Vascular – Exotic
Herbs - Dicotyledonous composites
The National Vegetation Survey (NVS) Databank is a physical archive and electronic databank containing records of over 94,000 vegetation survey plots - including data from over 19,000 permanent plots. NVS maintains a standard set of species code abbreviations that correspond to standard scientific plant names from the Ngä Tipu o Aotearoa - New Zealand Plants database.
Terrestrial. Especially abundant in areas of higher rainfall (Webb et al.,1988). Plant of open ground and light gaps: wherever there is sufficient bare ground for seeds to germinate and establish. Found mostly in open forests, riverbeds, swamps and pastures. Grows on coastal slopes and along tracks (West,1996).
Wetland plant indicator status rating
Information derived from the revised national wetland plant list prepared to assist councils in delineating and monitoring wetlands (Clarkson et al., 2021 Manaaki Whenua – Landcare Research Contract Report LC3975 for Hawke’s Bay Regional Council). The national plant list categorises plants by the extent to which they are found in wetlands and not ‘drylands’. The indicator status ratings are OBL (obligate wetland), FACW (facultative wetland), FAC (facultative), FACU (facultative upland), and UPL (obligate upland).
FACU: Facultative Upland
Occasionally is a hydrophyte but usually occurs in uplands (non-wetlands).
Erect biennial or perennial herb, 30~120cm tall. Stems densely lanate above but soon glabrous, usu. branched only above, sometimes branched from base. Basal leaves lanate when young, usu. becoming almost glabrous but often remaining hairy on veins of lower surface, rarely sparsely to moderately hairy on both surfaces, petiolate; petiole < lamina, amplexicaul; lamina lyrate-pinnatifid, obovate to ovate-oblong, obtuse to subacute at apex, 5~20 x 4~6cm; segments ovate, oblong or obovate, 1~2-pinnatisect; venation pinnate. Cauline leaves lyrate-pinnatifid to 1-pinnate; segments again 1~2-pinnatisect; uppermost leaves apetiolate, with narrow segments. Capitula usu. numerous in dense flat-topped corymbs, rarely fewer and more diffuse. Supplementary bracts 3~10, lanceolate, 1.5~3mm long. Involucral bracts 11~14, ovate-oblong, 3~5mm long, usu. glabrous, sometimes with a few scattered hairs. Ray florets 11~13; ligules bright yellow, 5~12mm long. Disc golden-yellow. Achenes terete, 1.4~2.5mm long, those of ray florets glabrous, those of disc florets moderately hairy; pappus 3.5~5mm long, soon deciduous from ray achenes. (-Webb et. al., 1988)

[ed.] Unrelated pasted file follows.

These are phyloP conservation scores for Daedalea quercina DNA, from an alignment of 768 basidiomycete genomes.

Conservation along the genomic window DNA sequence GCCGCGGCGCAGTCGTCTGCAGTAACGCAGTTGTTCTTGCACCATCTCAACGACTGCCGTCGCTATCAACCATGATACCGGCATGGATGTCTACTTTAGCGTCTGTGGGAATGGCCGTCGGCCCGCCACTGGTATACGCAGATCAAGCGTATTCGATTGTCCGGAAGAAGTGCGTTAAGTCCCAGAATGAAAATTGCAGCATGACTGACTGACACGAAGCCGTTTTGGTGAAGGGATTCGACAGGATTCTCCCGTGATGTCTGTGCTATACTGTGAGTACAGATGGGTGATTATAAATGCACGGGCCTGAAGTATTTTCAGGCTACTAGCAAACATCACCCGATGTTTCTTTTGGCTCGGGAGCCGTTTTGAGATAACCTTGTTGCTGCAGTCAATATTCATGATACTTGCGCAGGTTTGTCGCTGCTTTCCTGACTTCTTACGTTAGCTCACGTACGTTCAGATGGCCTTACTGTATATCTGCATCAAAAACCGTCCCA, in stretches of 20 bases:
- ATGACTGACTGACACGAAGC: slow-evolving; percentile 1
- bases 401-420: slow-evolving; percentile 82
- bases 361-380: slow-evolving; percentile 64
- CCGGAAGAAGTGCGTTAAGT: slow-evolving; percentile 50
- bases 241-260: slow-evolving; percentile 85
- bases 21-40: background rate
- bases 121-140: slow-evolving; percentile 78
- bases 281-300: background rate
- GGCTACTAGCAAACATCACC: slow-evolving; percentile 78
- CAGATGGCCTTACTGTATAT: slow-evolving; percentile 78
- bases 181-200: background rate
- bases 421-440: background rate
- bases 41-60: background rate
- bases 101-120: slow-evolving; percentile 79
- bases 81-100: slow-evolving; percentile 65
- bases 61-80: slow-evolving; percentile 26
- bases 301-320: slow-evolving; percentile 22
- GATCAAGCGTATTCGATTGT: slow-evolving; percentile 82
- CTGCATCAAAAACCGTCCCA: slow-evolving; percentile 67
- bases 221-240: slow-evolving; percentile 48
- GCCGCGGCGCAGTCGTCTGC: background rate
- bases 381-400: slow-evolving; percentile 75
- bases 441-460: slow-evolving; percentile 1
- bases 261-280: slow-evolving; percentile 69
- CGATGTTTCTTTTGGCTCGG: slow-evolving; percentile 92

An erect herb that commonly grows to a height of 45-60cm; can grow up to 1.6m. Bright yellow flowers with golden yellow disc (Webb et al., 1988). It is distinguished from the related Jacobaea aquatica by the more dissected leaves, the usually flat-topped dense flowers and hairy disc achenes (1-seed fruit). Stems are reddish/purple at the base and branch out at the top. The leaves are deeply divided and wrinkled, dark green on top with a paler green, downy lining.
November, December, January, February, March, April
Biennial or Perennial herb. In autumn, the flowering stems die back and in undisturbed situations the whole plant may die. In the first year of growth a basal rosette is produced and in the second year yellow flowers are produced at the top of the flowering stem which grows from the centre of the rosette (West,1996). Reproduces from crowns, roots and seeds. A well developed multi-stemmed plant is estimated to produce 250,000 seeds a year (80% may be viable). Dispersal of seed via water, animals, vehicles, clothing, hay, chaff. Numerous small seeds are dispersed widely by the wind (West,1996).
Europe, W Asia
Reason for introduction
References and further reading
Pelser PB, Veldkamp J-F, van der Meijden R. 2006. New combinations in Jacobaea Mill. (Asteraceae - Senecioneae). Compositate Newsletter 44: 1-11.